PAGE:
MESA, Ariz. — The running joke around Cubs camp this past weekend was that Game 8 of the World Series happened Sunday.

The Cleveland Indians traveled across the Valley of the Sun to meet the Chicago Cubs at Sloan Park. These two teams previously met last on Nov. 2 under more serious circumstances, serious as in Game 7 of the World Series.

You may remember the Cubs rallied from a three-games-to-one deficit and recovered from a late-inning disaster at Progressive Field in Cleveland to win their first World Series since 1908.

In mock seriousness, Cubs manager Joe Maddon would not discuss “Game 8” on Saturday, saying the Cubs had a pair of split-squad games to play.

The embargo was lifted Sunday.

“It’s here; it’s upon us,” Maddon said. “The lineups are a little bit different than at the end of the season. Really, it’s just another spring training game.”

That it was.

The game ended in a 1-1 tie.

With the World Series having gone until Nov. 2, the Cubs and Indians found themselves back at work in the blink of an eye.

“It’s such a fast winter, man,” Maddon said. “It’s fast and furious. Sitting in the dugout (Saturday), kind of awkward because you played late, but still you go through that spring training moment where you’ve got to get your mind working a method that you normally utilize. I was talking to Jonesy (third-base coach Gary Jones) about it because when I used to coach third base, you’d get to spring training and it was like you never coached third base before.

“It’s just weird how we react. That’s why spring training, all the little things that we do that sometimes are redundant sometimes also players frown upon because they’re major-league players, I’ve always kind of gotten a kick out of that because as a coach and a manager, we analyze this much more than a player ever does. We need it. We need it every camp.”

Many Cubs have no doubt watched replays of the World Series games, as well as the documentary, over and over again. Not Maddon.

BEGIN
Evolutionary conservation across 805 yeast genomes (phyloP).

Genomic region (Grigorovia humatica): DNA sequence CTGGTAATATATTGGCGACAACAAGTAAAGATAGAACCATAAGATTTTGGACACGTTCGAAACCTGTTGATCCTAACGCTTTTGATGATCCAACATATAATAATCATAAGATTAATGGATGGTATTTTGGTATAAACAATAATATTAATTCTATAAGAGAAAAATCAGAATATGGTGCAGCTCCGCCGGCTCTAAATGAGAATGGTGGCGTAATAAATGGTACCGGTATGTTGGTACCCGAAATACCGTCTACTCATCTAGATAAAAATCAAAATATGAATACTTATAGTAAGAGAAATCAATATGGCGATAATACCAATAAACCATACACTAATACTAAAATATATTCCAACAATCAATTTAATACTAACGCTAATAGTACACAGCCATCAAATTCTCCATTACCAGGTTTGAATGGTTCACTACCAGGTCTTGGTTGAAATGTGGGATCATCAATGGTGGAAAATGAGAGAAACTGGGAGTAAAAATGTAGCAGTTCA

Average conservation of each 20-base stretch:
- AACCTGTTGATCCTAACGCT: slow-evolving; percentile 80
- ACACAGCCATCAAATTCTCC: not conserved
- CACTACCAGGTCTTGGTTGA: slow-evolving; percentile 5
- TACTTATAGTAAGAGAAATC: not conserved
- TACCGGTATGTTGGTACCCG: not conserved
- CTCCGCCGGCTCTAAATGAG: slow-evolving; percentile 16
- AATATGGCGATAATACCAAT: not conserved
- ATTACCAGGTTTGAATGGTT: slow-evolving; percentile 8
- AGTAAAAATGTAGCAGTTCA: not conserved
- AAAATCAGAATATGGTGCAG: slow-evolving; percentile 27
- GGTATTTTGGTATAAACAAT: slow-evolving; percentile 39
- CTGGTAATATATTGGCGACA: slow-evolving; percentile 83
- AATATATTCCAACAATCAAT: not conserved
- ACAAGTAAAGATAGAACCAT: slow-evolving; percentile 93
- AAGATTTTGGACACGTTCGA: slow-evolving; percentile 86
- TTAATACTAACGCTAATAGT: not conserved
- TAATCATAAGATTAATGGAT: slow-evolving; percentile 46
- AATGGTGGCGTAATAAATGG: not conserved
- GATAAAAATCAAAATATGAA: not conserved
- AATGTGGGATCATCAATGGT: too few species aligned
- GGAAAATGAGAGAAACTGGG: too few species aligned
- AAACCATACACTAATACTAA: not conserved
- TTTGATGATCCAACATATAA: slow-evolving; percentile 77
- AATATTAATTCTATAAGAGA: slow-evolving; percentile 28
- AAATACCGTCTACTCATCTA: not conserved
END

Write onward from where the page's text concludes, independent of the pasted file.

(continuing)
“I really haven’t,” he said. “You get busy. I don’t know. I didn’t do that with the Angels. I didn’t do that with the Rays. I probably will a couple years from now. But for right now, I’m pretty good. I prefer reruns — of TV shows.”

“First memory, groundball to third,” he said of the final play of Game 7, the grounder to Kris Bryant. “That’s about it. It really boils down to that. Down 3-1 (in games) was pretty significant. I think KB’s home run to left-center (in Game 5) was large. The home run to left-center, groundball to third probably are the two things.”

The Cubs are out to defend their title this season. They won last year with a roster full of young players.

For Maddon, that experience can be only beneficial to those players.

“Yes, all the guys that participated, what it could do to a C.J. (Carl Edwards Jr.), what it could do (Mike) Montgomery, all these guys, (Willson) Contreras. They all played.

“Like I’ve always talked about, a mind once stretched has a difficult time going back to its original form. I think it’s a classic example of that. Having been through that moment, the next time you get even close to that, it’s just different. You’ve been there, done that. I don’t mean in complacent method. It’s just a matter that mentally you can handle that situation.

“More than anything, I like the idea that all these guys, the whole group is pretty young. What we were able to accomplish last year is pretty special. It should carry over.”

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